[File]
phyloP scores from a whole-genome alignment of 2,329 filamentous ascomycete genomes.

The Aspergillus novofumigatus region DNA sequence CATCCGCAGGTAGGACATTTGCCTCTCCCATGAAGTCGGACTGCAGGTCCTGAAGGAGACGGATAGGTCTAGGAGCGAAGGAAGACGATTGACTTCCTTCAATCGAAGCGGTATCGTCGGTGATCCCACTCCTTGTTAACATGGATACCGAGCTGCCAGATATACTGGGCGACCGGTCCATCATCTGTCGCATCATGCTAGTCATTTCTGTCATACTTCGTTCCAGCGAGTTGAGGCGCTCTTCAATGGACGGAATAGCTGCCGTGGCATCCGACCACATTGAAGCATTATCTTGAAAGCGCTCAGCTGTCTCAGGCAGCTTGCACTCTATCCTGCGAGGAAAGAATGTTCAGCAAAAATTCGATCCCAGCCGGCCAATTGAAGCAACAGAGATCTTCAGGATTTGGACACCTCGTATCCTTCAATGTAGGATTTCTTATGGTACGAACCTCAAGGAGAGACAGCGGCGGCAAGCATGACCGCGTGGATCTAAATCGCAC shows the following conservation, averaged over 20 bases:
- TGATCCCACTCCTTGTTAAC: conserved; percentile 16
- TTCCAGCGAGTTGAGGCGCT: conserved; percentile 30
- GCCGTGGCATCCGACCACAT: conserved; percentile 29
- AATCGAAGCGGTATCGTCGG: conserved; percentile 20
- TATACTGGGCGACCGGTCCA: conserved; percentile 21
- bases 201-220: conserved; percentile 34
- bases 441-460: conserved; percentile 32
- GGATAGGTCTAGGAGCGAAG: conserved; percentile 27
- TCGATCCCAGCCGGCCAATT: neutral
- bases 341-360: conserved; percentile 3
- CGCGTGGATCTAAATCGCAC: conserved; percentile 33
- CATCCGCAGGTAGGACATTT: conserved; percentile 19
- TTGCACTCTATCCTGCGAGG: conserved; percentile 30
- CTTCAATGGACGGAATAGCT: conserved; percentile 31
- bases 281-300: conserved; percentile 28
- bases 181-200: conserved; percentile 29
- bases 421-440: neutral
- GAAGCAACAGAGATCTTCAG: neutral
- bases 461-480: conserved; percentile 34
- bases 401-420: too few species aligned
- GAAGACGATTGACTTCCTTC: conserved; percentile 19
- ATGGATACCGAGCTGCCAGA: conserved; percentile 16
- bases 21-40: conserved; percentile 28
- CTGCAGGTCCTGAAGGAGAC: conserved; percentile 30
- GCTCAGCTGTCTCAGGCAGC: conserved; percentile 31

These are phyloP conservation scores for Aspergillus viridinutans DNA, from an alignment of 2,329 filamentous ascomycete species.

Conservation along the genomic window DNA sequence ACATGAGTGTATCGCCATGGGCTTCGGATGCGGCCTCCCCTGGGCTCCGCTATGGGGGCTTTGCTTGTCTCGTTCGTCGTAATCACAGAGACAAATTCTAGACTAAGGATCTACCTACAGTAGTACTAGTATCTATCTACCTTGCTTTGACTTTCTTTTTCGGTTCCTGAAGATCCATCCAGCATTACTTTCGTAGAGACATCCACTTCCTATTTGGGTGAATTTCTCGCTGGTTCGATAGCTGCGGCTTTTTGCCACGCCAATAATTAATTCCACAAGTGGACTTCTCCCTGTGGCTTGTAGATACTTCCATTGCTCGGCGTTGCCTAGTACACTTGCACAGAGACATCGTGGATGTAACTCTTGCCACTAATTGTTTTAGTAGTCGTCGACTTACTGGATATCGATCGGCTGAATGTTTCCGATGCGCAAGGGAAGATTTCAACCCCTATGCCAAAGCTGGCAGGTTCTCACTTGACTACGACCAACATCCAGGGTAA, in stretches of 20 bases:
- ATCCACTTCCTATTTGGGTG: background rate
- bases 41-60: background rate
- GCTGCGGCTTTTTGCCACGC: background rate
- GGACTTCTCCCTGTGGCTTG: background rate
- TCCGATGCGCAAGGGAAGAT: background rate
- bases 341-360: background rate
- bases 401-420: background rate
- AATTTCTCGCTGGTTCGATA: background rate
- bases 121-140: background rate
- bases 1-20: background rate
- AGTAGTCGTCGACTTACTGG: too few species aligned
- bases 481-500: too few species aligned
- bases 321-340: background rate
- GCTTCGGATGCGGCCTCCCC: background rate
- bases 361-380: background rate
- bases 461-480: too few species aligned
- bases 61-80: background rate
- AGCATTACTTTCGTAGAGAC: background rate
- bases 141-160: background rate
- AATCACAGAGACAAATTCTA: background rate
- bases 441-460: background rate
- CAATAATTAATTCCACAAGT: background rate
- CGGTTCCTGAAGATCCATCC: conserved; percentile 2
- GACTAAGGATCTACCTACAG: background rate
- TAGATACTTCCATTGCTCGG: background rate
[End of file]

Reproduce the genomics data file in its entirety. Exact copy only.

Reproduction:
phyloP scores from a whole-genome alignment of 2,329 filamentous ascomycete genomes.

The Aspergillus novofumigatus region DNA sequence CATCCGCAGGTAGGACATTTGCCTCTCCCATGAAGTCGGACTGCAGGTCCTGAAGGAGACGGATAGGTCTAGGAGCGAAGGAAGACGATTGACTTCCTTCAATCGAAGCGGTATCGTCGGTGATCCCACTCCTTGTTAACATGGATACCGAGCTGCCAGATATACTGGGCGACCGGTCCATCATCTGTCGCATCATGCTAGTCATTTCTGTCATACTTCGTTCCAGCGAGTTGAGGCGCTCTTCAATGGACGGAATAGCTGCCGTGGCATCCGACCACATTGAAGCATTATCTTGAAAGCGCTCAGCTGTCTCAGGCAGCTTGCACTCTATCCTGCGAGGAAAGAATGTTCAGCAAAAATTCGATCCCAGCCGGCCAATTGAAGCAACAGAGATCTTCAGGATTTGGACACCTCGTATCCTTCAATGTAGGATTTCTTATGGTACGAACCTCAAGGAGAGACAGCGGCGGCAAGCATGACCGCGTGGATCTAAATCGCAC shows the following conservation, averaged over 20 bases:
- TGATCCCACTCCTTGTTAAC: conserved; percentile 16
- TTCCAGCGAGTTGAGGCGCT: conserved; percentile 30
- GCCGTGGCATCCGACCACAT: conserved; percentile 29
- AATCGAAGCGGTATCGTCGG: conserved; percentile 20
- TATACTGGGCGACCGGTCCA: conserved; percentile 21
- bases 201-220: conserved; percentile 34
- bases 441-460: conserved; percentile 32
- GGATAGGTCTAGGAGCGAAG: conserved; percentile 27
- TCGATCCCAGCCGGCCAATT: neutral
- bases 341-360: conserved; percentile 3
- CGCGTGGATCTAAATCGCAC: conserved; percentile 33
- CATCCGCAGGTAGGACATTT: conserved; percentile 19
- TTGCACTCTATCCTGCGAGG: conserved; percentile 30
- CTTCAATGGACGGAATAGCT: conserved; percentile 31
- bases 281-300: conserved; percentile 28
- bases 181-200: conserved; percentile 29
- bases 421-440: neutral
- GAAGCAACAGAGATCTTCAG: neutral
- bases 461-480: conserved; percentile 34
- bases 401-420: too few species aligned
- GAAGACGATTGACTTCCTTC: conserved; percentile 19
- ATGGATACCGAGCTGCCAGA: conserved; percentile 16
- bases 21-40: conserved; percentile 28
- CTGCAGGTCCTGAAGGAGAC: conserved; percentile 30
- GCTCAGCTGTCTCAGGCAGC: conserved; percentile 31

These are phyloP conservation scores for Aspergillus viridinutans DNA, from an alignment of 2,329 filamentous ascomycete species.

Conservation along the genomic window DNA sequence ACATGAGTGTATCGCCATGGGCTTCGGATGCGGCCTCCCCTGGGCTCCGCTATGGGGGCTTTGCTTGTCTCGTTCGTCGTAATCACAGAGACAAATTCTAGACTAAGGATCTACCTACAGTAGTACTAGTATCTATCTACCTTGCTTTGACTTTCTTTTTCGGTTCCTGAAGATCCATCCAGCATTACTTTCGTAGAGACATCCACTTCCTATTTGGGTGAATTTCTCGCTGGTTCGATAGCTGCGGCTTTTTGCCACGCCAATAATTAATTCCACAAGTGGACTTCTCCCTGTGGCTTGTAGATACTTCCATTGCTCGGCGTTGCCTAGTACACTTGCACAGAGACATCGTGGATGTAACTCTTGCCACTAATTGTTTTAGTAGTCGTCGACTTACTGGATATCGATCGGCTGAATGTTTCCGATGCGCAAGGGAAGATTTCAACCCCTATGCCAAAGCTGGCAGGTTCTCACTTGACTACGACCAACATCCAGGGTAA, in stretches of 20 bases:
- ATCCACTTCCTATTTGGGTG: background rate
- bases 41-60: background rate
- GCTGCGGCTTTTTGCCACGC: background rate
- GGACTTCTCCCTGTGGCTTG: background rate
- TCCGATGCGCAAGGGAAGAT: background rate
- bases 341-360: background rate
- bases 401-420: background rate
- AATTTCTCGCTGGTTCGATA: background rate
- bases 121-140: background rate
- bases 1-20: background rate
- AGTAGTCGTCGACTTACTGG: too few species aligned
- bases 481-500: too few species aligned
- bases 321-340: background rate
- GCTTCGGATGCGGCCTCCCC: background rate
- bases 361-380: background rate
- bases 461-480: too few species aligned
- bases 61-80: background rate
- AGCATTACTTTCGTAGAGAC: background rate
- bases 141-160: background rate
- AATCACAGAGACAAATTCTA: background rate
- bases 441-460: background rate
- CAATAATTAATTCCACAAGT: background rate
- CGGTTCCTGAAGATCCATCC: conserved; percentile 2
- GACTAAGGATCTACCTACAG: background rate
- TAGATACTTCCATTGCTCGG: background rate